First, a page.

According to the Senate Watergate report and Liddy’s 1980 autobiography, he used multicolored charts prepared by the CIA to describe elements of the plan. Operation Diamond would neutralize antiwar protesters with mugging squads and kidnapping teams; Operation Coal would funnel cash to Rep. Shirley Chisholm, a black congresswoman from Brooklyn seeking the Democratic presidential nomination, in an effort to sow racial and gender discord in the party; Operation Opal would use electronic surveillance against various targets, including the headquarters of Democratic presidential candidates Edmund Muskie and George McGovern; Operation Sapphire would station prostitutes on a yacht, wired for sound, off Miami Beach during the Democratic National Convention.

    I was quite taken by some of the other dirty tricks and how petty they got, including bogus news releases and allegations of sexual improprieties against other Democratic candidates, produced on counterfeit Muskie stationery. One, favored dirty trick, that caused havoc at campaign stops involved sweeping up the shoes that Muskie aides left in hotel hallways to be polished, and then depositing them in a dumpster. Nixon also ordered Ehrlichman to direct the Internal Revenue Service to investigate the tax returns of all the likely Democratic presidential candidates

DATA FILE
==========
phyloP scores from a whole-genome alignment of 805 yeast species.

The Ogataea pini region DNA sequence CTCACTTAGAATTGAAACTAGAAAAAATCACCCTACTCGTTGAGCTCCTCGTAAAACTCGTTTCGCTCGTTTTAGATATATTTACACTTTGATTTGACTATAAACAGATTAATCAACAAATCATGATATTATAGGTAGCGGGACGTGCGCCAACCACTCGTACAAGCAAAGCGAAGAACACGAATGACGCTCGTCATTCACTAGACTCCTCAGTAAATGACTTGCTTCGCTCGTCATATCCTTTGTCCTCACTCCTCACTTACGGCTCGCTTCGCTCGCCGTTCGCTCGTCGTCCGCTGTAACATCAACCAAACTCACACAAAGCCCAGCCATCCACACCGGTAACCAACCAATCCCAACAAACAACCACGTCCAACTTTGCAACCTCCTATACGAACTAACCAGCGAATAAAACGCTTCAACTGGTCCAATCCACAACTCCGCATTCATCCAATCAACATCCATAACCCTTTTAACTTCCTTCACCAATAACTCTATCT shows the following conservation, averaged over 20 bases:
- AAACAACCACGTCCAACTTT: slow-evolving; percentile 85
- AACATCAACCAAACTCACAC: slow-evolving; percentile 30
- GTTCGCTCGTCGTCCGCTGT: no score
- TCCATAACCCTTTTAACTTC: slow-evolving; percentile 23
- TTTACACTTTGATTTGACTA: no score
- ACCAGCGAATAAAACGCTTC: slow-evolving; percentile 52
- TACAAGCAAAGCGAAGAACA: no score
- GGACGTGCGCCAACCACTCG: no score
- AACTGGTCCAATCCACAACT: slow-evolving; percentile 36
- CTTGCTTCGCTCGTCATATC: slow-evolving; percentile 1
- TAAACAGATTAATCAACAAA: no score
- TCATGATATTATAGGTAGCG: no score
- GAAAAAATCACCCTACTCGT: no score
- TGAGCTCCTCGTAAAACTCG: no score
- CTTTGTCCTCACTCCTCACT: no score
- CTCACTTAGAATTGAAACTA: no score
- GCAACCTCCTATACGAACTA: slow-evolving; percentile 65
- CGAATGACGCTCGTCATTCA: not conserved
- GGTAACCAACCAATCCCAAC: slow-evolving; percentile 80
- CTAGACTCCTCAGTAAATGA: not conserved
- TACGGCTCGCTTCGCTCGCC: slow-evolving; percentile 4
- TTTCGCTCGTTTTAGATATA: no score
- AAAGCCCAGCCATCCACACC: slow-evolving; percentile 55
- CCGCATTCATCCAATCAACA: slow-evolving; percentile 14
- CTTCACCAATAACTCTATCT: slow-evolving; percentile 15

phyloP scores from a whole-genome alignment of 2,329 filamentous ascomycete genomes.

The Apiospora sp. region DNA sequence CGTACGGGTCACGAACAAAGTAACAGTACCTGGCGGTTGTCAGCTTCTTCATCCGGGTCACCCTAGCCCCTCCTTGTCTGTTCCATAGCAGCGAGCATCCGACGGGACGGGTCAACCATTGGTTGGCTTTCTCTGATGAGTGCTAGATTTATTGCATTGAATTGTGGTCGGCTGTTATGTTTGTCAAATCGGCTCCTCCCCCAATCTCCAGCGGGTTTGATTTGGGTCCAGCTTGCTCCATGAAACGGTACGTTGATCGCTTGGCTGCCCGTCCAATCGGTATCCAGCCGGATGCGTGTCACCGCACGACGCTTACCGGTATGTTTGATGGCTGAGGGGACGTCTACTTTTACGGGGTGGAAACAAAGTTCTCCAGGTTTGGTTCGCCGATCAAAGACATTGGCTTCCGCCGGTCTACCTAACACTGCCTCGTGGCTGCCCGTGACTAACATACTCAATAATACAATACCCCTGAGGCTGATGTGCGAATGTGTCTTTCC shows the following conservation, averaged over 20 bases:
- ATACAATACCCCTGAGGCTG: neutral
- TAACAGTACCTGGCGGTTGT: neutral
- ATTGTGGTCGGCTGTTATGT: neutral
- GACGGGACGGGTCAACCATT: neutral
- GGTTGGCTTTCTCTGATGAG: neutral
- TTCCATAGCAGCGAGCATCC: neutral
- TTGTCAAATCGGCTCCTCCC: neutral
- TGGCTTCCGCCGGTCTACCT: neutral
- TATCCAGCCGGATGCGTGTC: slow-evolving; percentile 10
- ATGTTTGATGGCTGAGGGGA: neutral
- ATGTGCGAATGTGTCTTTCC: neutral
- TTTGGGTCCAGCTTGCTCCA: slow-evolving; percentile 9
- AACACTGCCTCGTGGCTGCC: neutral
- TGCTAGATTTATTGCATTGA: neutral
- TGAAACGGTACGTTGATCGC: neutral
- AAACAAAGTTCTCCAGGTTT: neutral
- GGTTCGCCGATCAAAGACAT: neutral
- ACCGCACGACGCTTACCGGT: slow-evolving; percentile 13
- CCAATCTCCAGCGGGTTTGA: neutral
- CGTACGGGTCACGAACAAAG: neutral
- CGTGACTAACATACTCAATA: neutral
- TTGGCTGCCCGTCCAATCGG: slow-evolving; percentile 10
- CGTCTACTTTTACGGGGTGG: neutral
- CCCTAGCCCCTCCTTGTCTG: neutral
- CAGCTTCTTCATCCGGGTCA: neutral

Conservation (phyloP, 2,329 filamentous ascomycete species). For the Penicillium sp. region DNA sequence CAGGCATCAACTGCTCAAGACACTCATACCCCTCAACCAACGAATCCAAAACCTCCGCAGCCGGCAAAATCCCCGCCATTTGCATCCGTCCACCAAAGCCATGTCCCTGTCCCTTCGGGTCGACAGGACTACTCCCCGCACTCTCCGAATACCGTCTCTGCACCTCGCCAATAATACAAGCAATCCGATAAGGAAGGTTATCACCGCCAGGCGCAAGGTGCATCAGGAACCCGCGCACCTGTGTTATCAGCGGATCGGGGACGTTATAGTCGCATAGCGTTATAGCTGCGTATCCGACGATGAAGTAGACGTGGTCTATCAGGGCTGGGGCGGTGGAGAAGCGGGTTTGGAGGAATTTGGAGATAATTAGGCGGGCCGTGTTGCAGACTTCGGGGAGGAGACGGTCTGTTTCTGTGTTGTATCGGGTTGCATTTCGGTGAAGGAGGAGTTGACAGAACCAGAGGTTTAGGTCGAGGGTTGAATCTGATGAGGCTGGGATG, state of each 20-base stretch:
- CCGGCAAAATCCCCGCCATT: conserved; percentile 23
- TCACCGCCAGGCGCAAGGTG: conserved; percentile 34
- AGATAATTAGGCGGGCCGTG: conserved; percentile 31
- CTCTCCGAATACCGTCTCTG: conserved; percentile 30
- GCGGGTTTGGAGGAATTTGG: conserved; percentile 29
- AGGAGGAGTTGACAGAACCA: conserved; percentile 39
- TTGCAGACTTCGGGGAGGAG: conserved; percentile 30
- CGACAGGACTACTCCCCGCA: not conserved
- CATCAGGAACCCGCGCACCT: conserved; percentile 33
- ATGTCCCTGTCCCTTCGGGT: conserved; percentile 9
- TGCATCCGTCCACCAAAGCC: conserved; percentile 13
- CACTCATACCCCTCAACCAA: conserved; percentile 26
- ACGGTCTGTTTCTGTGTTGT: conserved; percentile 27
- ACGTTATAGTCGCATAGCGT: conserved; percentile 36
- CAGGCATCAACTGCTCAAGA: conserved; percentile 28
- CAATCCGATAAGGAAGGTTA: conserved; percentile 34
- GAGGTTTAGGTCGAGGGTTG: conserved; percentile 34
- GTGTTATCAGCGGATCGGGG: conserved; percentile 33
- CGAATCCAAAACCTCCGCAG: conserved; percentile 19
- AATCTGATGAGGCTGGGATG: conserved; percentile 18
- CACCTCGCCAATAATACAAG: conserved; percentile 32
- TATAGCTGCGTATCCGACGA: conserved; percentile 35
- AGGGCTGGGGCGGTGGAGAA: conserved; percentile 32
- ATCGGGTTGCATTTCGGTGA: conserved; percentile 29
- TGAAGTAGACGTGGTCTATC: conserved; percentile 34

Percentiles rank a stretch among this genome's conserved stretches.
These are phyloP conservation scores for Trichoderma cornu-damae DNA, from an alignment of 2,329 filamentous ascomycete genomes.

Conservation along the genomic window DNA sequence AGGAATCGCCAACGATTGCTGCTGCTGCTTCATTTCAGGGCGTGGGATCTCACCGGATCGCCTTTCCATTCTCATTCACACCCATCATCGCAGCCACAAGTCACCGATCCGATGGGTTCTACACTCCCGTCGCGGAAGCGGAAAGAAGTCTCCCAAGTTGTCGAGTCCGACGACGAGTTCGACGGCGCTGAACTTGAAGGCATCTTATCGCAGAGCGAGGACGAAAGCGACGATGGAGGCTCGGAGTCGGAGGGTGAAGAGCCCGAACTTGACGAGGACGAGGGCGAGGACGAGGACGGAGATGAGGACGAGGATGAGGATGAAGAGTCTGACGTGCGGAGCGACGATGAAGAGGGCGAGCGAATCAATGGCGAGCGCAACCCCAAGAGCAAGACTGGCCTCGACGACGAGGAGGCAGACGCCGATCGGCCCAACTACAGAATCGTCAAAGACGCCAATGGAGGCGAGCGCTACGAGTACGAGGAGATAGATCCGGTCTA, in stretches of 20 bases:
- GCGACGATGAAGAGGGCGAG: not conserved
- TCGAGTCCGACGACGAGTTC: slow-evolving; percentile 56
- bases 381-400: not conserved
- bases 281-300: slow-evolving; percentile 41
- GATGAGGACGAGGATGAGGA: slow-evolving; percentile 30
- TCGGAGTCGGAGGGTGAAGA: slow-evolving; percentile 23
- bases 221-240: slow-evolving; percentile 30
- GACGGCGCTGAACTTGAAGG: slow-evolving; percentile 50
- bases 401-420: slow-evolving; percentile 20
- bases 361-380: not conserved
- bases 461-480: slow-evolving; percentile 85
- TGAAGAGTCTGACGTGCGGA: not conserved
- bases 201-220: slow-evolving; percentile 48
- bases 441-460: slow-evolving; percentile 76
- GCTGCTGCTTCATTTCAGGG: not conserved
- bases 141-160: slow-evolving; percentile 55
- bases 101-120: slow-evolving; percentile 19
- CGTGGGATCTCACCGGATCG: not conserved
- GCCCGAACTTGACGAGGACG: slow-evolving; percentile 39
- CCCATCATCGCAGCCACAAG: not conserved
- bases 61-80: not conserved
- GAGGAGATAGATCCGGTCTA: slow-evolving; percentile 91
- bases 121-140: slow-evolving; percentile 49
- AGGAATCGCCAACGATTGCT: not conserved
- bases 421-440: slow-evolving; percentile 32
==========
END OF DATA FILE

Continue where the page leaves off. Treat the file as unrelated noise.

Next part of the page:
The two journalists say that Nixon’s final war, waged even to this day by some former aides and historical revisionists, aimed to play down the significance of Watergate and present it as a blip on the president’s record. They add that Nixon lived for 20 years after his resignation and worked tirelessly to minimize the scandal.

    They conclude: The Watergate that we wrote about in The Washington Post from 1972 to 1974 is not Watergate as we know it today. It was only a glimpse into something far worse. By the time he was forced to resign, Nixon had turned his White House, to a remarkable extent, into a criminal enterprise.